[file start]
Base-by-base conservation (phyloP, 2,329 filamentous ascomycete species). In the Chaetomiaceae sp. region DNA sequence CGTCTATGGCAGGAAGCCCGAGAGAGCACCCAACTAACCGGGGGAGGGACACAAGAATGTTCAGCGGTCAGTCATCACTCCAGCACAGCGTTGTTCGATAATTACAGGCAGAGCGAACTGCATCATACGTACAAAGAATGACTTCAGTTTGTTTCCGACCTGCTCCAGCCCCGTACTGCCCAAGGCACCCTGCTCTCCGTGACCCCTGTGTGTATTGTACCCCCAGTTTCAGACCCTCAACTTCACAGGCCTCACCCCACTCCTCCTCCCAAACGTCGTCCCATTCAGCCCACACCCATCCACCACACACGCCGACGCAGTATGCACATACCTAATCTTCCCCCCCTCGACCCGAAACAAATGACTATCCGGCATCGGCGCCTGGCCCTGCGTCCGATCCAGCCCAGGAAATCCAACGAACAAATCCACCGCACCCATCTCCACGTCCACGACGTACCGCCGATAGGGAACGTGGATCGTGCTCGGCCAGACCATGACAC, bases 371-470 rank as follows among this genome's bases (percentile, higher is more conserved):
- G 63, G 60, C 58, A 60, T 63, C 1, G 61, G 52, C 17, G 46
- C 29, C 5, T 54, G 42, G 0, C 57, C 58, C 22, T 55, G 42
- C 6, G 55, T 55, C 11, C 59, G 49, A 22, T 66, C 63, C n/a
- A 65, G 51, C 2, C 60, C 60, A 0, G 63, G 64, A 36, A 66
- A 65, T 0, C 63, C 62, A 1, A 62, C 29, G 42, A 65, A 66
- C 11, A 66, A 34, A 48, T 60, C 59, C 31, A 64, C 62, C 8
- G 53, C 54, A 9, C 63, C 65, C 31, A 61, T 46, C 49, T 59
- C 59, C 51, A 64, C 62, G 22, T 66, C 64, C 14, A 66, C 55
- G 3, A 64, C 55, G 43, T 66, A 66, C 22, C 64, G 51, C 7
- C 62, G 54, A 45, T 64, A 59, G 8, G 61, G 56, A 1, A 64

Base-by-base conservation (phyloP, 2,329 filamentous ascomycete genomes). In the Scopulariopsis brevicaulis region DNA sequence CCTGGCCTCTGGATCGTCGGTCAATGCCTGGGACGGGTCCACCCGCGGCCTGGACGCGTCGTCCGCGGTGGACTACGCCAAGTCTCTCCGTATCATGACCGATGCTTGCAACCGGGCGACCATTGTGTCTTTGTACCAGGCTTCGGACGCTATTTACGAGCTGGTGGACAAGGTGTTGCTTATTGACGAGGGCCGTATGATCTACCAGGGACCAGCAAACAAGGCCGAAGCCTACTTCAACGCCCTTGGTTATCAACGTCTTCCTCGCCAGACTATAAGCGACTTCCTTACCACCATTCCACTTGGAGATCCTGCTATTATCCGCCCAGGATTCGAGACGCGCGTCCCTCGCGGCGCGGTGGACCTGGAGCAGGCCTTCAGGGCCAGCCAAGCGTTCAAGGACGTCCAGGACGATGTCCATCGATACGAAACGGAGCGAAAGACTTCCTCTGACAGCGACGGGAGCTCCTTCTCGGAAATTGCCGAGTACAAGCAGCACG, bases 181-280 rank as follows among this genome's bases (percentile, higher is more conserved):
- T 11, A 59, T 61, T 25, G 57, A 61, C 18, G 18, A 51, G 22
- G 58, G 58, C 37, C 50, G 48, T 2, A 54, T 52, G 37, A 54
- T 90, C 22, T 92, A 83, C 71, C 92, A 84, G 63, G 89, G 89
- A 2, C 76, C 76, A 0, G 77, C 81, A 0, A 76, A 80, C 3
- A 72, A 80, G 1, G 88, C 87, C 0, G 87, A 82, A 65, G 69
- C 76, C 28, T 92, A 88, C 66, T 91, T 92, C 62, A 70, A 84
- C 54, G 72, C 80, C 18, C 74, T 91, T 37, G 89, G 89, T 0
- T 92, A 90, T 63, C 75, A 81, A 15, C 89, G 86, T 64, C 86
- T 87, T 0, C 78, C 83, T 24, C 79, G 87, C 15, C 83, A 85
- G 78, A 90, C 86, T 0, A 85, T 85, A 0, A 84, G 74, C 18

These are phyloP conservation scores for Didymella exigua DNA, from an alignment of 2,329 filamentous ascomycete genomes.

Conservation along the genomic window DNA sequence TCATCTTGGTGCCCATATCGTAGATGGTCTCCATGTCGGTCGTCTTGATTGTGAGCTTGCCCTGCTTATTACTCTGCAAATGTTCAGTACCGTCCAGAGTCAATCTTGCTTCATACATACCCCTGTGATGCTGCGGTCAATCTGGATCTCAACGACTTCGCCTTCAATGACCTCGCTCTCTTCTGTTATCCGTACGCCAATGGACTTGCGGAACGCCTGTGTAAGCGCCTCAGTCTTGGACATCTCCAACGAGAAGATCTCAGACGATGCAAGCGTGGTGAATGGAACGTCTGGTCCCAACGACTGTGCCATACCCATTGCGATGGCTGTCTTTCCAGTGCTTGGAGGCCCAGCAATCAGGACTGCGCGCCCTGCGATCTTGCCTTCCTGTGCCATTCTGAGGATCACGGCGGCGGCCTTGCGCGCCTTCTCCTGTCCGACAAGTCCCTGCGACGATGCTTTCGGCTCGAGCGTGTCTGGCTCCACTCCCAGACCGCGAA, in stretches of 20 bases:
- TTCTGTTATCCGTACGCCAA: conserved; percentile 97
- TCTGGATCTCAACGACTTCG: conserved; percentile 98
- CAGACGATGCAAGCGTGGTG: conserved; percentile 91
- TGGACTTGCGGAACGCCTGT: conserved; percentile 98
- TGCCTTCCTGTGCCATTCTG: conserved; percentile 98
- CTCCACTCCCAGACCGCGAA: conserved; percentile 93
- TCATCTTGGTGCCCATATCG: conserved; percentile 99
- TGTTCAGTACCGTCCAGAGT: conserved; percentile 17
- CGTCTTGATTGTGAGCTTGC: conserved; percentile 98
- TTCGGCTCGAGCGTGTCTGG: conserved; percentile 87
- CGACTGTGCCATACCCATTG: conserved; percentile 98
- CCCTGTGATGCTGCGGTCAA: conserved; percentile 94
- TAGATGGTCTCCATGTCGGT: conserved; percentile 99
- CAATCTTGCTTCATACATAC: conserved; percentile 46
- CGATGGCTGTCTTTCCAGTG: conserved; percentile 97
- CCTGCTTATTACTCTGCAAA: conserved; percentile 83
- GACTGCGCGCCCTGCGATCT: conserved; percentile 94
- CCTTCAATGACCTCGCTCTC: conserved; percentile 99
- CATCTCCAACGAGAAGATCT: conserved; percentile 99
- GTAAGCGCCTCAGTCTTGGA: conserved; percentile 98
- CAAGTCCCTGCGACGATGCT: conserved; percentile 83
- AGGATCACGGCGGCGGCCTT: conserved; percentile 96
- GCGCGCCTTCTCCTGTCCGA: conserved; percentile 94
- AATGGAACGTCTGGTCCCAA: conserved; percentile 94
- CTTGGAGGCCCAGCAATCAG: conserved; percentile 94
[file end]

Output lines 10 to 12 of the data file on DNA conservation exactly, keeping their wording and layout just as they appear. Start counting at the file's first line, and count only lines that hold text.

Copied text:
- G 3, A 64, C 55, G 43, T 66, A 66, C 22, C 64, G 51, C 7
- C 62, G 54, A 45, T 64, A 59, G 8, G 61, G 56, A 1, A 64

Base-by-base conservation (phyloP, 2,329 filamentous ascomycete genomes). In the Scopulariopsis brevicaulis region DNA sequence CCTGGCCTCTGGATCGTCGGTCAATGCCTGGGACGGGTCCACCCGCGGCCTGGACGCGTCGTCCGCGGTGGACTACGCCAAGTCTCTCCGTATCATGACCGATGCTTGCAACCGGGCGACCATTGTGTCTTTGTACCAGGCTTCGGACGCTATTTACGAGCTGGTGGACAAGGTGTTGCTTATTGACGAGGGCCGTATGATCTACCAGGGACCAGCAAACAAGGCCGAAGCCTACTTCAACGCCCTTGGTTATCAACGTCTTCCTCGCCAGACTATAAGCGACTTCCTTACCACCATTCCACTTGGAGATCCTGCTATTATCCGCCCAGGATTCGAGACGCGCGTCCCTCGCGGCGCGGTGGACCTGGAGCAGGCCTTCAGGGCCAGCCAAGCGTTCAAGGACGTCCAGGACGATGTCCATCGATACGAAACGGAGCGAAAGACTTCCTCTGACAGCGACGGGAGCTCCTTCTCGGAAATTGCCGAGTACAAGCAGCACG, bases 181-280 rank as follows among this genome's bases (percentile, higher is more conserved):